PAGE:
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Donald Trump Called for A ‘Late-Term’ Abortion Ban In The State Of The Union. Abortion Rights Advocates Are Pushing Back.



President Donald Trump called for a federal ban on “the late-term abortion of children who can feel pain in the mother’s womb” during the State of the Union address on Tuesday, doubling down on his criticism of a new law expanding abortion rights in New York.

“To defend the dignity of every person, I am asking the Congress to pass legislation to prohibit the late-term abortion of children who can feel pain in the mother’s womb,” Trump said Tuesday. “Let us work together to build a culture that cherishes innocent life. And let us reaffirm a fundamental truth: all children — born and unborn — are made in the holy image of God.”

His remarks further amplified the national debate over later abortion, an issue that Trump has suggested he plans to focus on in the 2020 election.

New York’s new law, the Reproductive Health Act, expanded abortion rights to allow a woman to get an abortion after 24 weeks if her health, not just her life, is threatened and if the fetus would be unable to survive outside the womb. Advocates have said the law is a necessary protection for women who otherwise have limited options in the face of health risks or serious fetal problems. Proponents have also framed it as a safeguard against a newly conservative Supreme Court that could overturn Roe v. Wade, the landmark 1973 ruling that effectively legalized abortion nationwide.

But anti-abortion advocates have criticized the law as an “extreme” expansion of abortion access that gives medical professionals too much discretion, and have falsely claimed that such legislation is tantamount to infanticide. Trump echoed that sentiment Tuesday, earning praise from groups such as Americans United for Life, which said Trump “may be the most pro-life president in American history.”

“There could be no greater contrast to the beautiful image of a mother holding her infant child than the chilling displays our nation saw in recent days,” Trump said. “Lawmakers in New York cheered with delight upon the passage of legislation that would allow a baby to be ripped from the mother’s womb moments from birth. These are living, feeling, beautiful babies who will never get the chance to share their love and their dreams with the world.”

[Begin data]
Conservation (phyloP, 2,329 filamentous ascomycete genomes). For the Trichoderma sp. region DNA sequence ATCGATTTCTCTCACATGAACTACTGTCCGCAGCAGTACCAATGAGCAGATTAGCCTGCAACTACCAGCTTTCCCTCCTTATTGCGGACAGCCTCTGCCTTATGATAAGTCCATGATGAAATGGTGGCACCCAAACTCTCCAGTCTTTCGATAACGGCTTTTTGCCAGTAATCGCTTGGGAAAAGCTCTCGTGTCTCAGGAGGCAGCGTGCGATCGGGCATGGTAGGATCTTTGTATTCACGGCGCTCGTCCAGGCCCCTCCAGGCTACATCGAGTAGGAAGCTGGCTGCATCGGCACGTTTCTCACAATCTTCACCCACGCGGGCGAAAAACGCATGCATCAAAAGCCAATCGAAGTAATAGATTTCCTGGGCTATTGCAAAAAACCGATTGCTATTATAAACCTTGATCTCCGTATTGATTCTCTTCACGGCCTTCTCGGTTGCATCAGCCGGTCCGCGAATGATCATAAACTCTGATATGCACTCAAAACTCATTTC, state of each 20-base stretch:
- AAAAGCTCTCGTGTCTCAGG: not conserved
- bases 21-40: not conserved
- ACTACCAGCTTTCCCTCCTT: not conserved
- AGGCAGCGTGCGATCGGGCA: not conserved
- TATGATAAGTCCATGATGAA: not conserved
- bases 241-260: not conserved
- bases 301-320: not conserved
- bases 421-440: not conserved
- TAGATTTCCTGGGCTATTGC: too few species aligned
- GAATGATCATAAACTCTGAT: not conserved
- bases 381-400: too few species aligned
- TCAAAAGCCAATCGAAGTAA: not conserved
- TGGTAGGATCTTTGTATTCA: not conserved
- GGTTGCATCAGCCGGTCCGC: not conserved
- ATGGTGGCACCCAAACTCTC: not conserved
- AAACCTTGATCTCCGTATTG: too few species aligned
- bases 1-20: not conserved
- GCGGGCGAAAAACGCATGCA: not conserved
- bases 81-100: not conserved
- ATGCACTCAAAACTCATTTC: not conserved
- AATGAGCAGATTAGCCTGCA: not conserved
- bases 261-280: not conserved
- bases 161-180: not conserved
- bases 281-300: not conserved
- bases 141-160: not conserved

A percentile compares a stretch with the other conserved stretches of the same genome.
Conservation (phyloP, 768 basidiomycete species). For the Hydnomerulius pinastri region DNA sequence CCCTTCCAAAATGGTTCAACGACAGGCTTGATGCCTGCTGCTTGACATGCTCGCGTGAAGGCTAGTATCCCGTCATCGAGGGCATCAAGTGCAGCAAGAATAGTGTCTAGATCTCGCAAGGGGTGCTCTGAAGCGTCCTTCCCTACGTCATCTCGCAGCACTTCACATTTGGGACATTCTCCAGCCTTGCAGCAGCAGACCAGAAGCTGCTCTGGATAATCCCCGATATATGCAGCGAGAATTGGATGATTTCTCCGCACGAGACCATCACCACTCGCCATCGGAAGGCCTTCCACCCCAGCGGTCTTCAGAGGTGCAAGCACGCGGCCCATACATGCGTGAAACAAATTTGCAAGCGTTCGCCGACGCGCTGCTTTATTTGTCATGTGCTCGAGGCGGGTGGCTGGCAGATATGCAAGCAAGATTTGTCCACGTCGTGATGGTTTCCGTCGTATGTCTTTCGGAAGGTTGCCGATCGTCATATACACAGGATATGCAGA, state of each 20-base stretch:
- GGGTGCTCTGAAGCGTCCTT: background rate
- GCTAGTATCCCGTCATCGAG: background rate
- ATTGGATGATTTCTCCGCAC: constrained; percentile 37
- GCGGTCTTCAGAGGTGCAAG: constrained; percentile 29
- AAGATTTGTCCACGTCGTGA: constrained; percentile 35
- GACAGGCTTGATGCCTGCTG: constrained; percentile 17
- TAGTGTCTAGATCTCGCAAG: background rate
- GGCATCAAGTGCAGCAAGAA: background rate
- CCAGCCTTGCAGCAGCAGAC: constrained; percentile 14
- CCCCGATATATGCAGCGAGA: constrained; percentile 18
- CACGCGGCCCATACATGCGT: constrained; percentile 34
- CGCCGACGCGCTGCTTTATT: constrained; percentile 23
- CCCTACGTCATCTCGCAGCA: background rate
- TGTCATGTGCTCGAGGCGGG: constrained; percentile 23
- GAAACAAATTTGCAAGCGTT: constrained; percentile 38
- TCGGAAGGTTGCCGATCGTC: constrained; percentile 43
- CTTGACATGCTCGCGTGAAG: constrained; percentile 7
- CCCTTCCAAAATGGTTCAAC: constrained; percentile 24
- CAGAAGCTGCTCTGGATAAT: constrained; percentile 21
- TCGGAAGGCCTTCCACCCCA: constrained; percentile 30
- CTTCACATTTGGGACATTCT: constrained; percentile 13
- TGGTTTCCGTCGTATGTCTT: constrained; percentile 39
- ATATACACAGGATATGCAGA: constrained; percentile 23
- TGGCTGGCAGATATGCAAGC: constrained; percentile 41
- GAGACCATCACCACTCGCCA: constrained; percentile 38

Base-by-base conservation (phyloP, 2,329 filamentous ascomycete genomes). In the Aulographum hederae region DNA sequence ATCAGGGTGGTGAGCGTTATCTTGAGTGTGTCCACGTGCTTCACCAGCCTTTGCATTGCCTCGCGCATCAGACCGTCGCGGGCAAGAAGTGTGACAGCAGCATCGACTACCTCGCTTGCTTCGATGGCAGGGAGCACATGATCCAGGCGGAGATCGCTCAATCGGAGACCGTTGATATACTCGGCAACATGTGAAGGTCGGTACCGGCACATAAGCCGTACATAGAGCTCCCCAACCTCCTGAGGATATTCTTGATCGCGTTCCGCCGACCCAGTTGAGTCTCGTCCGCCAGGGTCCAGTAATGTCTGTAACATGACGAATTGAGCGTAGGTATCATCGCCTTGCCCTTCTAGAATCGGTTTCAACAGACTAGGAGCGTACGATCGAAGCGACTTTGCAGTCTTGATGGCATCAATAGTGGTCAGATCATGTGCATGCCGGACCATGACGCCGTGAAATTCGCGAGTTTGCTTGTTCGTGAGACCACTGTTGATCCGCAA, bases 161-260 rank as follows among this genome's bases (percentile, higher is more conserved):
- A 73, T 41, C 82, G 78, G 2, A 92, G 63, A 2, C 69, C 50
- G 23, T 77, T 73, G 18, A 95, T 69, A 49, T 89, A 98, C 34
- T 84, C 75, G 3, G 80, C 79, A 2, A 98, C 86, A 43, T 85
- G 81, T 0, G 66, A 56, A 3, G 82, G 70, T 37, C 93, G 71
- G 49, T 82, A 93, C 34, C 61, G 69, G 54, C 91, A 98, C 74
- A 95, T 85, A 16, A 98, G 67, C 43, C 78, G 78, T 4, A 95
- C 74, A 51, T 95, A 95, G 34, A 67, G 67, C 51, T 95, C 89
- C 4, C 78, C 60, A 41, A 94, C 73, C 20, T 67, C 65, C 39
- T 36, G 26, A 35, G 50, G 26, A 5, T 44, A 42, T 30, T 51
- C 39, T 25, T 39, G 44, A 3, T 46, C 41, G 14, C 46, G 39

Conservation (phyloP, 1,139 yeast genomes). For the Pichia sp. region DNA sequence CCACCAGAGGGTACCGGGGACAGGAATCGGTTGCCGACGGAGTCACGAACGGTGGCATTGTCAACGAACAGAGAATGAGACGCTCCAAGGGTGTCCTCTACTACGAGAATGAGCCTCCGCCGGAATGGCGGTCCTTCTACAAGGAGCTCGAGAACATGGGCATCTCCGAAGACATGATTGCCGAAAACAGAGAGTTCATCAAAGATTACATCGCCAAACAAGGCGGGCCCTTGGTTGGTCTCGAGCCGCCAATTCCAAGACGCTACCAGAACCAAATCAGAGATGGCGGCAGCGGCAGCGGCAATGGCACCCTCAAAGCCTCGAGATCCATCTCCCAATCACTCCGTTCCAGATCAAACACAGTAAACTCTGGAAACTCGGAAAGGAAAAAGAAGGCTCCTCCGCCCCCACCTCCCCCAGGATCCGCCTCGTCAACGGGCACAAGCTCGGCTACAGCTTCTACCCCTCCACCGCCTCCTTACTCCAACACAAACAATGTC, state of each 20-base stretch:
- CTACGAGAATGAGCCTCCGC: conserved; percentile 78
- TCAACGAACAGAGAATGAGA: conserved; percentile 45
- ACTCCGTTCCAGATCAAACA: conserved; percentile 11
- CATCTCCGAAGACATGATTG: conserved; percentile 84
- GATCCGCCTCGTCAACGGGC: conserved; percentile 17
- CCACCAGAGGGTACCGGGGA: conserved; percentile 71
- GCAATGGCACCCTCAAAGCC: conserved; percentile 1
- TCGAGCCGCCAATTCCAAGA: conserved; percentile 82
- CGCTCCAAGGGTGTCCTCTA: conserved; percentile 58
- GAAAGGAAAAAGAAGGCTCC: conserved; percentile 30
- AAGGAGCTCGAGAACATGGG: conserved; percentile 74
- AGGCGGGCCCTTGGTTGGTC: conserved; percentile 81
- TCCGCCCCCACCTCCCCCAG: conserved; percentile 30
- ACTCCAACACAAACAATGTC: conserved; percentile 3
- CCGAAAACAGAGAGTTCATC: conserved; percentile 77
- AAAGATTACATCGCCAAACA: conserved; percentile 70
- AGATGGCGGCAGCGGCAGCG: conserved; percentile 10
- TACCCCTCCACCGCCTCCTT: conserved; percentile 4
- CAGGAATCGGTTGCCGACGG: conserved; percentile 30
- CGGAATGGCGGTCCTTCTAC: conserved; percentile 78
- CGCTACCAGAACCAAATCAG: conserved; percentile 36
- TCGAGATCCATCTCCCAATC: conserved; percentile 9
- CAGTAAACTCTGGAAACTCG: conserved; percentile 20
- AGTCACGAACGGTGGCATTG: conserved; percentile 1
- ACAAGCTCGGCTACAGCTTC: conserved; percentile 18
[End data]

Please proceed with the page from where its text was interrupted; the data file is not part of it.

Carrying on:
But the New York law does not expand later abortion access to any woman with a healthy, risk-free pregnancy, and medical experts say that arguments that abortions will take place “moments from birth” are inaccurate.

“They’re using these theoretical extreme examples to try to scare people,” says Dr. Kristyn Brandi, an obstetrician-gynecologist and a board member from Physicians for Reproductive Health. She said concerns about women getting abortions while in labor are unfounded.

“It’s not something that any person would come seeking, and it’s not something that any doctor would provide,” she says.

The vast majority of abortions (90%) take place during the first trimester of pregnancy, according to the Guttmacher Institute, a research and policy organization that advocates for reproductive rights. Nine percent of abortions take place after the first trimester, and just 1% take place at 21 weeks or later, according to the Institute.

“No one wanted to meet my ‘living, feeling, beautiful baby’ more than me. No one is sadder that he ‘will never get the chance to share his love and dreams with the world’ than I am,” Missy Kurzweil, one of dozens of women who signed an open letter Tuesday about their later abortions, tells TIME. “My choice to have a later abortion was an act of love to ease my child’s suffering. Shame on Trump for exploiting that love to appeal to his base.”